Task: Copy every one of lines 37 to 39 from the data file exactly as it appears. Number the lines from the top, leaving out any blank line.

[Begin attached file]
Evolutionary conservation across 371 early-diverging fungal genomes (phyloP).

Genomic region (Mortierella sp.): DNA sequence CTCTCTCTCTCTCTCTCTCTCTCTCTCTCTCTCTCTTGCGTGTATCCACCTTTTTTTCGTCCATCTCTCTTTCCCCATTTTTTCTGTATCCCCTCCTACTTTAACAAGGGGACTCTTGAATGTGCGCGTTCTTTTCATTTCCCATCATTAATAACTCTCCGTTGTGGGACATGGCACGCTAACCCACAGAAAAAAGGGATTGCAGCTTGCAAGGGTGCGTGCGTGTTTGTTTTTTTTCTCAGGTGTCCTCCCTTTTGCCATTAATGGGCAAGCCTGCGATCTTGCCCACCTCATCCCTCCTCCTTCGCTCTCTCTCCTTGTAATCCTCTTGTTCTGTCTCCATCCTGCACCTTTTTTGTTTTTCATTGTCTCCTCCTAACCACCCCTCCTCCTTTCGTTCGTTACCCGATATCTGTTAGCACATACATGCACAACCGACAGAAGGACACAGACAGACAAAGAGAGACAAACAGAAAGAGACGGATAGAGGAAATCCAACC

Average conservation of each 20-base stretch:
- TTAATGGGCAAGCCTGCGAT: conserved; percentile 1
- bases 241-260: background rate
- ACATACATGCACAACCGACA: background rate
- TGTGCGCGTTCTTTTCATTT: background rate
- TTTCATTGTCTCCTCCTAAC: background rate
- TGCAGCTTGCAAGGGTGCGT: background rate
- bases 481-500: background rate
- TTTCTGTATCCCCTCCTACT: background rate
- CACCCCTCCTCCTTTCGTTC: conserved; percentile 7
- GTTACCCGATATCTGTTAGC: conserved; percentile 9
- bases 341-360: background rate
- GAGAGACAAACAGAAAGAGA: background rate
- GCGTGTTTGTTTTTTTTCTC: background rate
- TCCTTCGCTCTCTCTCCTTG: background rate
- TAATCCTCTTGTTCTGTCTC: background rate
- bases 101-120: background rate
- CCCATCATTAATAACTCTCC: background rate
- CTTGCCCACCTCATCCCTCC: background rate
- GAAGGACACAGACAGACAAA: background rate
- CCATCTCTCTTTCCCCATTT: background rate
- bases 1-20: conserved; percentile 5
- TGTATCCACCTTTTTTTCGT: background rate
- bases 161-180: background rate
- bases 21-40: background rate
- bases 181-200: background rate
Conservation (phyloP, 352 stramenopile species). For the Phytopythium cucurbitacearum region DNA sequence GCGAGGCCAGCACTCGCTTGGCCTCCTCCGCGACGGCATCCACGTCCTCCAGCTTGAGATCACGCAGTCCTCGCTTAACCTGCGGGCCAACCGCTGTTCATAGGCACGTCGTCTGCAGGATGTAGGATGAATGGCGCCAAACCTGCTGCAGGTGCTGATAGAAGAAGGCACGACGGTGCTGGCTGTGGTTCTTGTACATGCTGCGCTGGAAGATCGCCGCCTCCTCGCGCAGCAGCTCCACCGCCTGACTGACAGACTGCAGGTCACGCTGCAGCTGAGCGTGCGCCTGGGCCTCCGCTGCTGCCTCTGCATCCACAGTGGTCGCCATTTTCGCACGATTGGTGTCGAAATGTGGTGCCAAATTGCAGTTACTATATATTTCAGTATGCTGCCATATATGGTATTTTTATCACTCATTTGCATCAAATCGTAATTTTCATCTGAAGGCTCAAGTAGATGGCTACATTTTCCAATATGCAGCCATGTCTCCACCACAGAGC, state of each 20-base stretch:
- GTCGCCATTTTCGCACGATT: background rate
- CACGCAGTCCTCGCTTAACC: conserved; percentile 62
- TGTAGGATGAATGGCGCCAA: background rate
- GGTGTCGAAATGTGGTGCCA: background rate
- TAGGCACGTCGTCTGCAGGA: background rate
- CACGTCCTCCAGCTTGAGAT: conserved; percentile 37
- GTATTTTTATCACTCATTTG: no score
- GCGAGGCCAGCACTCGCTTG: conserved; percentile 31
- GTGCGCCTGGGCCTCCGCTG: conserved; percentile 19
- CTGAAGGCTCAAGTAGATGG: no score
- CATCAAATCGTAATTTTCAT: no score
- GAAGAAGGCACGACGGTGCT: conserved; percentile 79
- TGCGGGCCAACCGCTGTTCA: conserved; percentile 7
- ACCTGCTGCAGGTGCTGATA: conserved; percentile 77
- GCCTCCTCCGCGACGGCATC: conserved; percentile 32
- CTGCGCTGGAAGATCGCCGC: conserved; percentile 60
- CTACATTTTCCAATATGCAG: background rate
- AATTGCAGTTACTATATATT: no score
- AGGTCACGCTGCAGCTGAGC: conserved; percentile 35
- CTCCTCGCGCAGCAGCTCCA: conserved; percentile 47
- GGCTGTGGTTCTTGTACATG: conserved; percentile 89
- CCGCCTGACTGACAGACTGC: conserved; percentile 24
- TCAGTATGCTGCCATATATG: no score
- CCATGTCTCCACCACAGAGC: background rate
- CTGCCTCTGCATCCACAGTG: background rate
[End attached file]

- GCGAGGCCAGCACTCGCTTG: conserved; percentile 31
- GTGCGCCTGGGCCTCCGCTG: conserved; percentile 19
- CTGAAGGCTCAAGTAGATGG: no score